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Benghazi-Born Poet Mattawa Reflects on Growing up Under Gadhafi

Jeffrey Brown talks to Libyan-born poet Khaled Mattawa about life under Libyan leader Moammar Gadhafi and the recent crisis in his homeland.

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    Finally tonight, we come back to Libya.

    Jeffrey Brown gets some personal reflections on the crisis there from a Libyan-born poet. He recorded this conversation yesterday.


    Khaled Mattawa was a child in Benghazi, Libya, when Moammar Gadhafi first came to power in 1969. Gadhafi, of course, has held power ever since.

    Mattawa eventually came the U.S. and made a life as a writer and scholar. He's published four collections of his own poetry and translated and edited numerous volumes of Arabic writing for English readers. He's an associate professor of creative writing at the University of Michigan, and joins us now.

    Khaled, Americans know very little of life inside Gadhafi's Libya. Tell us a bit about what it was like when you were a child. What was the atmosphere?

    KHALED MATTAWA, University of Michigan: I remember, in 1979, that our school was all of a sudden doing the — the hot winds from — coming from the desert in the spring was all filled with dust, two or three inches of red dust.

    And the reason was that Gadhafi had declared that students and faculty and so on should clean their schools and so forth. That's a nice idea, but certainly the system was collapsing. The glass in the windows of our classrooms was broken. It was utter chaos and fear, that you couldn't challenge these notions in any way.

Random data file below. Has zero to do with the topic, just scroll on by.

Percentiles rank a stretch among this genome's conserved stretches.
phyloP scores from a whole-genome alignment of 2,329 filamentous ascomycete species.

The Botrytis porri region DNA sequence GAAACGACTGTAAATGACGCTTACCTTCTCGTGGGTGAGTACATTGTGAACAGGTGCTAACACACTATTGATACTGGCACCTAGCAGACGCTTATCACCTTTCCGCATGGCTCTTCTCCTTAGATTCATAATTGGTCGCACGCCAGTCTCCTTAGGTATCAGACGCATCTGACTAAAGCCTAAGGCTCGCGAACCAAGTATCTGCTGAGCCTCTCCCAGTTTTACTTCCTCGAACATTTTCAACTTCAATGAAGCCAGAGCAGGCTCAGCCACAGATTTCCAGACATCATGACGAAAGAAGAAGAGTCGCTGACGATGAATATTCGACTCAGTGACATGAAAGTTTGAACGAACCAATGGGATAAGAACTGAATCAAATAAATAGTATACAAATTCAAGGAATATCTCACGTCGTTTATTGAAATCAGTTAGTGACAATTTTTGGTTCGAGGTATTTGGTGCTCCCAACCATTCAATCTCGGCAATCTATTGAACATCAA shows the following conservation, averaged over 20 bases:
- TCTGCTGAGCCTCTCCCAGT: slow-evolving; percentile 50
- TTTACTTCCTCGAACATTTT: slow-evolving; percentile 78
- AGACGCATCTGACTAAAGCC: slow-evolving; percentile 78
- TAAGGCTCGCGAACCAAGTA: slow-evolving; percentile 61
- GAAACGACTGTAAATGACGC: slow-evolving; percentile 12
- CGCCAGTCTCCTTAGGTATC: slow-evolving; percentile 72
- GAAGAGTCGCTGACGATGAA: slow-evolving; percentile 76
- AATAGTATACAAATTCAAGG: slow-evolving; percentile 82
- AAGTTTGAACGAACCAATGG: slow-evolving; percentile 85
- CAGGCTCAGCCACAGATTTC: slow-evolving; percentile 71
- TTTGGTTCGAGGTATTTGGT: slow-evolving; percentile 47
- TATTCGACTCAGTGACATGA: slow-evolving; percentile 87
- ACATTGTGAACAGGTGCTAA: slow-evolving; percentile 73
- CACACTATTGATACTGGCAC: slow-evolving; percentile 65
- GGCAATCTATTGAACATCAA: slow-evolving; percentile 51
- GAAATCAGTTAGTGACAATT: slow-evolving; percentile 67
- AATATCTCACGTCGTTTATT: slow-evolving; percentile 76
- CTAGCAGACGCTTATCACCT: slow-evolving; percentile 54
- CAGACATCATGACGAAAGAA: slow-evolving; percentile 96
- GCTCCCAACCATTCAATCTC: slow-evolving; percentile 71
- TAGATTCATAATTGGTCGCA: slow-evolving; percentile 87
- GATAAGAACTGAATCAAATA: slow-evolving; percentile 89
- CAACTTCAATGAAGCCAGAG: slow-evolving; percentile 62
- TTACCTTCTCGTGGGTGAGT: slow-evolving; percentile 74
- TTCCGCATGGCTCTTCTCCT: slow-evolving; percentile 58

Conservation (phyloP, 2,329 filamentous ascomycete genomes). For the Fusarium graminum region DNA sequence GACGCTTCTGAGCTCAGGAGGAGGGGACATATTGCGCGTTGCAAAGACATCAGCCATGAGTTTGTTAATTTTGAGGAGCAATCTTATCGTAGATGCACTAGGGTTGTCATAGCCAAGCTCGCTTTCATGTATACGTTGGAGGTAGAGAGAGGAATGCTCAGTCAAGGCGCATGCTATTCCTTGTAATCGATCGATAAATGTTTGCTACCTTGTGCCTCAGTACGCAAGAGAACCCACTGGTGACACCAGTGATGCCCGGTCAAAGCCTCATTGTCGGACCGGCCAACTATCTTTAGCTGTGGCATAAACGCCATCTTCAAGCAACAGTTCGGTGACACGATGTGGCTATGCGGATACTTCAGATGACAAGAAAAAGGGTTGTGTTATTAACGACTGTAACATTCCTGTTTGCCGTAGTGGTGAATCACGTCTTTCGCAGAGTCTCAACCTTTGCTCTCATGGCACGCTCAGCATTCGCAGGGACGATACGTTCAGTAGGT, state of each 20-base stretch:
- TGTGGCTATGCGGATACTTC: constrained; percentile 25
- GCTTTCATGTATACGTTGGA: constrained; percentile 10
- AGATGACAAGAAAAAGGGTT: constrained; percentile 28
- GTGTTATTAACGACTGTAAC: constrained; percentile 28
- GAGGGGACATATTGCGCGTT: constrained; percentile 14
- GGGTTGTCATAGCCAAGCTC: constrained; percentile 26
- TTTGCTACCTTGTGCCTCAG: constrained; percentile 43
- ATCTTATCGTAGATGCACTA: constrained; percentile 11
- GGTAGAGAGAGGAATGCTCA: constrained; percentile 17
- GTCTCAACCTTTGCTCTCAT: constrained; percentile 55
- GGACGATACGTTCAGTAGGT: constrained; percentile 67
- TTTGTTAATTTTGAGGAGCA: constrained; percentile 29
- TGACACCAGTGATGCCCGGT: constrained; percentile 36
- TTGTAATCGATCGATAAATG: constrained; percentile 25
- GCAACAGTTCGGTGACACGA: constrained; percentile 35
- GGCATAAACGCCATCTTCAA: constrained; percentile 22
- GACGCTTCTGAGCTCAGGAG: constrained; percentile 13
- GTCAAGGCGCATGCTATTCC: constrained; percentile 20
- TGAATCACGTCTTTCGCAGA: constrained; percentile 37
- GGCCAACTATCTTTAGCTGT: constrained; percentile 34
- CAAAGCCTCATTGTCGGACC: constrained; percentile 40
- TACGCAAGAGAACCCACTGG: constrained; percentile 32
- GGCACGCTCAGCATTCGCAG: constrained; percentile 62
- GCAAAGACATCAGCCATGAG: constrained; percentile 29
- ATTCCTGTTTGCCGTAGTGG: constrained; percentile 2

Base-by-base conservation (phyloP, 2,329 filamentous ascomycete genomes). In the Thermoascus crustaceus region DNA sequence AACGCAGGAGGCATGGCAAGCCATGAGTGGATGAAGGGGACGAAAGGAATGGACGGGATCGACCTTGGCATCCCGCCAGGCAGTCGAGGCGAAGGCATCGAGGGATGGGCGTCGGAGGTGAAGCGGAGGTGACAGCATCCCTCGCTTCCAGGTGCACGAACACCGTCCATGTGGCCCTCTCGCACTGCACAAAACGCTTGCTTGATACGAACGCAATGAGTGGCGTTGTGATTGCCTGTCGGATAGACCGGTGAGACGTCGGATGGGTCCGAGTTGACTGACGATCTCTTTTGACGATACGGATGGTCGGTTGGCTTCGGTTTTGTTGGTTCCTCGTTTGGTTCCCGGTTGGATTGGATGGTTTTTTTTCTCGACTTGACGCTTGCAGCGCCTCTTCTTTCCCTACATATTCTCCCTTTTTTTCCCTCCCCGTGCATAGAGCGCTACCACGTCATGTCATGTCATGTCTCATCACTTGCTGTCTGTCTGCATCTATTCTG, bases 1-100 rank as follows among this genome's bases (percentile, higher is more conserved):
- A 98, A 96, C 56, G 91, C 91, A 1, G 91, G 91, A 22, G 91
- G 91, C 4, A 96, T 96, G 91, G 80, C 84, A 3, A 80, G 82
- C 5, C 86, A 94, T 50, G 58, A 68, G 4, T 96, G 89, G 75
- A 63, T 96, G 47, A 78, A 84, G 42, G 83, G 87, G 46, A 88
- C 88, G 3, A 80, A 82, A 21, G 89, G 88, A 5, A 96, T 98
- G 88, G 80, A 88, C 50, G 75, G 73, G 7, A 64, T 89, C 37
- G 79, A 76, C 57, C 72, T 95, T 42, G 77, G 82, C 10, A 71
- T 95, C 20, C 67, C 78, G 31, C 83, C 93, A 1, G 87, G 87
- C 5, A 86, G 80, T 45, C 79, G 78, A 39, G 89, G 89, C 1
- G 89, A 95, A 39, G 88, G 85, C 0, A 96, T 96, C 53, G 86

A few — a year or so after I left and came to the United States, five of the students that I was sitting with in the same classroom, that same classroom filled with dust and broken windows, went to jail because they were suspected in being in some kind of coup attempt or assassination attempt of Gadhafi. These are 16-, 17-year-old kids, and they were thrown in jail for life sentences and were released in 1988, just because Gadhafi decided to forgive them.

    But that's the — sort of the malfunctioning society that he had put in place, and also the capriciousness and utter fear that he had imposed on the population. That's — these are my memories of Libya as I was leaving.


    Now, you — you left Libya. You weren't able to go back for a long time. And then you did beginning in 2000, I gather. Had anything changed?




    Did you see signs of growing dissent and opposition that was showing itself in some way?


    Yes, I remember going to a literary conference in 2001. It was a conference in honor of one of Libya's best-known authors, Khalifa al-Fakhri.

    Just to tell you about who he was, he was a very well-known author who had written maybe about 63 short stories from '64 to 1970. And was — had become a very well-known author and established. Then, from 1970 until he died, he wrote six stories. So, you could tell that the Gadhafi regime had impacted him, his creativity, had sapped his life.

    But in 2000 there was a conference on him. This was the first time that a conference was devoted to the country's author, one of the nation's authors, just that — just that someone other than Gadhafi got to be in the limelight.